The Commission has therefore decided to adopt, without change, the originally proposed definition of a native program set out in its proposed policy.

2.3 Definition of Native Music

The Commission had proposed to adapt the MAPL formula for the purpose of identifying those musical selections that would qualify as Canadian native music. The intended goal in identifying the quantity of Canadian native music broadcast by a licensee had been to monitor its efforts in the area of talent development and the subsequent increase in the recording and airplay of indigenous native music.

In its proposed policy the Commission noted the paucity of native musical recordings and stated that it was neither possible nor desirable to impose airplay quotas at this time.

The response of the aboriginal broadcasters to the proposed definition of native music was generally negative. They argued that a definition was unnecessary in the absence of airplay requirements. They also argued strongly that aboriginal music is not confined by political borders and that any definition would of necessity have to encompass all North American Indian music. The Inuit Broadcasting Corporation noted that, for its purposes, Inuit music is the music that emanates from the indigenous peoples of the entire Circumpolar region, including Alaska, Greenland and the USSR.

In light of these arguments, the Commission has decided not to put forward a precise definition of native music at this time. However, as noted below, the Commission is firmly of the view that aboriginal broadcasters must play an effective leading role in the development and airplay of native musical talent. This will be a major factor in assessing a licensee’s proposed Promise of Performance and at subsequent licence renewals.

The Commission commends the CBC for its efforts in native talent development and is pleased to note the Corporation’s intention to make its native recordings available to aboriginal broadcasters.

3. Types of Native Stations

The greatest concentration of activity in aboriginal broadcasting involves community-based radio stations in small remote locales. The Commission notes that there were in excess of 100 hundred native community radio stations in operation in 1988, and that more than two-thirds of these were receiving and rebroadcasting native-language radio programming produced by the regional NNBAP-funded networks.

Native television services have been slower to develop and, in all instances to date, the programs produced by the aboriginal television networks are distributed by either the CBC or TVOntario.

The Commission has proposed that aboriginal radio and television networks be required to complete the same application form as conventional networks.

For individual native radio stations, the Commission has established two types. Type A: A native radio station is a Type A station if, at the time the licence is issued or renewed, no other commercial AM or FM radio licence to operate a station in all or any part of the same market is in force.

Type B: A native radio station is a Type B station if, at the time the licence is issued or renewed, at least one other commercial AM or FM radio licence to operate a station in all or any part of the same market is in force.

Currently, all native radio stations make use of FM frequencies. Any new aboriginal undertakings wishing to use the AM band will assume the same mandate and operate under a regime similar to that of FM stations.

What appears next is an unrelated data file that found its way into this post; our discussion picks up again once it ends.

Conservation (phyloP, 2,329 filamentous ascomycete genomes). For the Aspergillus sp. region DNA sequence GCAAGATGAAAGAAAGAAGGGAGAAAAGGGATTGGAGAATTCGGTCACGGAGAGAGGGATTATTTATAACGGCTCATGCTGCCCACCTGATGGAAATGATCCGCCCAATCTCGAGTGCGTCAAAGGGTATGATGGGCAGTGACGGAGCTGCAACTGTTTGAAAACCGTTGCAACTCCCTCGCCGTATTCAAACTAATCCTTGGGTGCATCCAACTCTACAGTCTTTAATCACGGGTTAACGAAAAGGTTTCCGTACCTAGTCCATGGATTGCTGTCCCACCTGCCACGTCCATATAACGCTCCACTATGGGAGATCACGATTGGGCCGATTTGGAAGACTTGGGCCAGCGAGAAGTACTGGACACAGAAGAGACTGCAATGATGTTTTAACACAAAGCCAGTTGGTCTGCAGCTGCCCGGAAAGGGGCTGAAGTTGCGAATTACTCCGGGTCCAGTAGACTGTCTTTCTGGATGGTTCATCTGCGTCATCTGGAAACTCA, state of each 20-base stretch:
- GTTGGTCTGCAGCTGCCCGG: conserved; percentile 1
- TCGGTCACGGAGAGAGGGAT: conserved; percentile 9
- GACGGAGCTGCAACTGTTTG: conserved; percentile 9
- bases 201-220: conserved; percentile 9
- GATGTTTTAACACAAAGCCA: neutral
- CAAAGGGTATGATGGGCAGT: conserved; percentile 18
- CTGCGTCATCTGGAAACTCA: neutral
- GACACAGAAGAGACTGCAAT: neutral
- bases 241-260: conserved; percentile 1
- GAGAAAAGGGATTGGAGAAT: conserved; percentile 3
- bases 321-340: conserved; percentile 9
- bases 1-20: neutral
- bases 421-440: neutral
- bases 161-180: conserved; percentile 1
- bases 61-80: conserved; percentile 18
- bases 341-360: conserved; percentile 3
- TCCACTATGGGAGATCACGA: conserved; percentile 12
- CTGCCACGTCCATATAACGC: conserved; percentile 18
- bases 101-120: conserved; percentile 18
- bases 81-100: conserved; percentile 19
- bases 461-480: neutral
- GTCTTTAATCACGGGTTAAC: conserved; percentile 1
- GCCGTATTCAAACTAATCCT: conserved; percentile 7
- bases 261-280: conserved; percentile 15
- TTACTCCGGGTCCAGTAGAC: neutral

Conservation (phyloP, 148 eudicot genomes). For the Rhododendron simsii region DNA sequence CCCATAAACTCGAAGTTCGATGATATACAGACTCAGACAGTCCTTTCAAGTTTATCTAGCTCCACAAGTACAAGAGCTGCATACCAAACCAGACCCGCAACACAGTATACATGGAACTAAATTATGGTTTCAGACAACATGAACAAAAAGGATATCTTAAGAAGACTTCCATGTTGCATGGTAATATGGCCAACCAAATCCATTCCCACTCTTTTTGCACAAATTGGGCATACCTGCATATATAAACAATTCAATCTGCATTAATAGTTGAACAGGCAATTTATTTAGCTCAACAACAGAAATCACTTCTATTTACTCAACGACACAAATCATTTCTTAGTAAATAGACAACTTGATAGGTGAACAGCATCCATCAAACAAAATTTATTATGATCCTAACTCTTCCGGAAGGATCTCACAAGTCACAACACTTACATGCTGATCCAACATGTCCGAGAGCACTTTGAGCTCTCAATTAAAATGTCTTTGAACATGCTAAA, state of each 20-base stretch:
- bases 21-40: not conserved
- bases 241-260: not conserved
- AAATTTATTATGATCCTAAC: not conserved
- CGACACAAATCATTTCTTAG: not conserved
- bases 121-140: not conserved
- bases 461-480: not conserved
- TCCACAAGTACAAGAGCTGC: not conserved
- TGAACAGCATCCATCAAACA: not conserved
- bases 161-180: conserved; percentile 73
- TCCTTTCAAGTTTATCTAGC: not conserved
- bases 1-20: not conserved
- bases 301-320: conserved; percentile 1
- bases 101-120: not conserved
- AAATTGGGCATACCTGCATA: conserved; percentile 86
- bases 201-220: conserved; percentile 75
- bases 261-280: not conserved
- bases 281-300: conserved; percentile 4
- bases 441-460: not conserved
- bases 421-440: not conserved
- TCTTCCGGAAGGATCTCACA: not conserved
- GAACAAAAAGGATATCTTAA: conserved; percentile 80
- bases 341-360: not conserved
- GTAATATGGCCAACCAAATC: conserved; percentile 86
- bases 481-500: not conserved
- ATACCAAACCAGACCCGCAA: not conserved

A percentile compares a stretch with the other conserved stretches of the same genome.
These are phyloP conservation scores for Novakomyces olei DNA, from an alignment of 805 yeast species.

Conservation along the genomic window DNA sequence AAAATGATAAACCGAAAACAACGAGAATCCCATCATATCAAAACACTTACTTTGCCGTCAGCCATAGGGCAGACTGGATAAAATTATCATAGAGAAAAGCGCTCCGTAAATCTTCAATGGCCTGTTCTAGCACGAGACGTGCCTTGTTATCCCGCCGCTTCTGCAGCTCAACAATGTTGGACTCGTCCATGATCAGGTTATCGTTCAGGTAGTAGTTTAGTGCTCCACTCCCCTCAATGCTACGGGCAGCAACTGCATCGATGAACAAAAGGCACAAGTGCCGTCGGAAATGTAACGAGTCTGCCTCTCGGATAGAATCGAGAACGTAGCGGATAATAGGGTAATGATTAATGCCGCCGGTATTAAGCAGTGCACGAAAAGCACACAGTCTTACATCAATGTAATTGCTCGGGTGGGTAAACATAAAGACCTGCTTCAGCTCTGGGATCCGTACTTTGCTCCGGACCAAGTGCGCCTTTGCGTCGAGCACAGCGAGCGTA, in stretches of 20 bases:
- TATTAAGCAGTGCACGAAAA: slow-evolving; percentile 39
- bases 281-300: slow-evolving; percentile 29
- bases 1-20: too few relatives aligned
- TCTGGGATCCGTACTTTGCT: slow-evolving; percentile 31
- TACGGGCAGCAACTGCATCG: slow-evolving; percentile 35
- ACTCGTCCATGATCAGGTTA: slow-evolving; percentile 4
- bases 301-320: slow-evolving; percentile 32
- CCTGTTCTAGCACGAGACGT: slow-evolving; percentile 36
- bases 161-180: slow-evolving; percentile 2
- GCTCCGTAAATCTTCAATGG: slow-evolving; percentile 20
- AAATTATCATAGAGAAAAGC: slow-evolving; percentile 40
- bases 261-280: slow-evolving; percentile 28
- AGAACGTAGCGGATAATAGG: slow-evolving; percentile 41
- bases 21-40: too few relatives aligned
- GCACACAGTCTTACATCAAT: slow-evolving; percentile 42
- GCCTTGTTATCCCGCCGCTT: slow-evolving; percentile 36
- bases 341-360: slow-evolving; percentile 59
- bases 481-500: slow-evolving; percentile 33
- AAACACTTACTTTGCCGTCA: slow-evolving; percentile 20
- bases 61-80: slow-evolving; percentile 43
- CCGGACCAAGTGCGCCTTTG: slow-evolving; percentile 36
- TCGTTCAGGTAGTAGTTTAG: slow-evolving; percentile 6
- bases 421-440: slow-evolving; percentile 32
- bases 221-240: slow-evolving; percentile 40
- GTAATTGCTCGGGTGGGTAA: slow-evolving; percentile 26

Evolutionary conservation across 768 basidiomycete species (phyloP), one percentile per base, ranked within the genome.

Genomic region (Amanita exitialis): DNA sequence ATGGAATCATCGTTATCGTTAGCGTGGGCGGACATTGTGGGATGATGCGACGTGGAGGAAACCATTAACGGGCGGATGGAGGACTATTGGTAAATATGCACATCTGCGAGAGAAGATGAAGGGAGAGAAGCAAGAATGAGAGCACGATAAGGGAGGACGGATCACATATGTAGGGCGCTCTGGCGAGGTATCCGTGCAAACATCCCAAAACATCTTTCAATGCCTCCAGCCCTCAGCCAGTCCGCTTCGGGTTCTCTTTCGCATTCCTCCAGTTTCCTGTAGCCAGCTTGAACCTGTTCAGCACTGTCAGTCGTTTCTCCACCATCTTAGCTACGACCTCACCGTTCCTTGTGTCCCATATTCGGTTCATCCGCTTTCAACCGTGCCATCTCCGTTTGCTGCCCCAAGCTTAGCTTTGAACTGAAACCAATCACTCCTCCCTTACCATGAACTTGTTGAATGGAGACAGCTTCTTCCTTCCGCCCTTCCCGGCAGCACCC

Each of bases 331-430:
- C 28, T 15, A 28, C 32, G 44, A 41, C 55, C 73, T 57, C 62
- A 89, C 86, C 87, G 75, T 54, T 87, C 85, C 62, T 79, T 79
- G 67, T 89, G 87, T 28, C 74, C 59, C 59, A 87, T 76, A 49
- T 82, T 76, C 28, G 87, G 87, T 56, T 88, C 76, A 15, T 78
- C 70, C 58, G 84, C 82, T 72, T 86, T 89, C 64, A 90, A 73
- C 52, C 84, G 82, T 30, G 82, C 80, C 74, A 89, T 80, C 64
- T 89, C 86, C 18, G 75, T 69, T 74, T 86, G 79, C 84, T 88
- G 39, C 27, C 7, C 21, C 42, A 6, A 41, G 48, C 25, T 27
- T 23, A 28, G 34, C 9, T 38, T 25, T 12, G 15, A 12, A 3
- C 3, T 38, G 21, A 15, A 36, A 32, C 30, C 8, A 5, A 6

Licensees are reminded that they are subject to the requirements set out in the Radio Regulations, 1986, and the Television Regulations, 1987, including the provisions respecting logs and logger tapes.

In response to suggestions, the Commission may be willing to grant Type A status to small low-power native radio stations that, although within the contour of an adjacent urban commercial station, do not compete directly in that market. Such variances would be considered on a case-by-case basis. The proposed policy was silent on a regulatory framework for individual native television stations, since there is currently none in operation. If and when such native stations are licensed, they could be accorded the status of “remote station” as defined in the Television Regulations, 1987. This would allow for individual flexibility in the areas of Canadian programs, logs and records, and advertising material.

4. Promise of Performance

The Commission has proposed that all aboriginal radio and television networks and Type B native radio stations be required to file a Promise of Performance when applying for a new licence or licence renewal. By far the vast majority of aboriginal undertakings will be in the category of Type A native radio station, and will not be subject to this requirement.

The Commission also noted that aboriginal broadcasting is still in the developmental stage, and that unstable funding and high personnel turnover can create difficulties in maintaining full compliance with the Promises of Performance. The Commission therefore proposed that adherence to Promises of Performance not be imposed as a condition of licence at this time.

Although most submissions agreed with this approach, a few raised concerns that the Commission’s policies would be unenforceable if adherence to the Promise of Performance is not made a condition of licence. On the one hand, the Commission acknowledges that, in the absence of such a condition of licence, its policies, which are designed to meet the objectives of the Broadcasting Act, could be ignored by some broadcasters. On the other hand, it believes it has arrived at a realistic policy framework with the goodwill and cooperation of all parties involved, and does not wish to impose binding requirements unless they are warranted. Accordingly, the Commission has decided not to impose a condition of licence at this time requiring substantial compliance with the Promise of Performance. However, the usual conditions of licence will continue to be imposed with respect to advertising, a thirty percent Canadian musical content requirement for radio stations, and adherence to industry codes respecting sex-role stereotyping and advertising to children.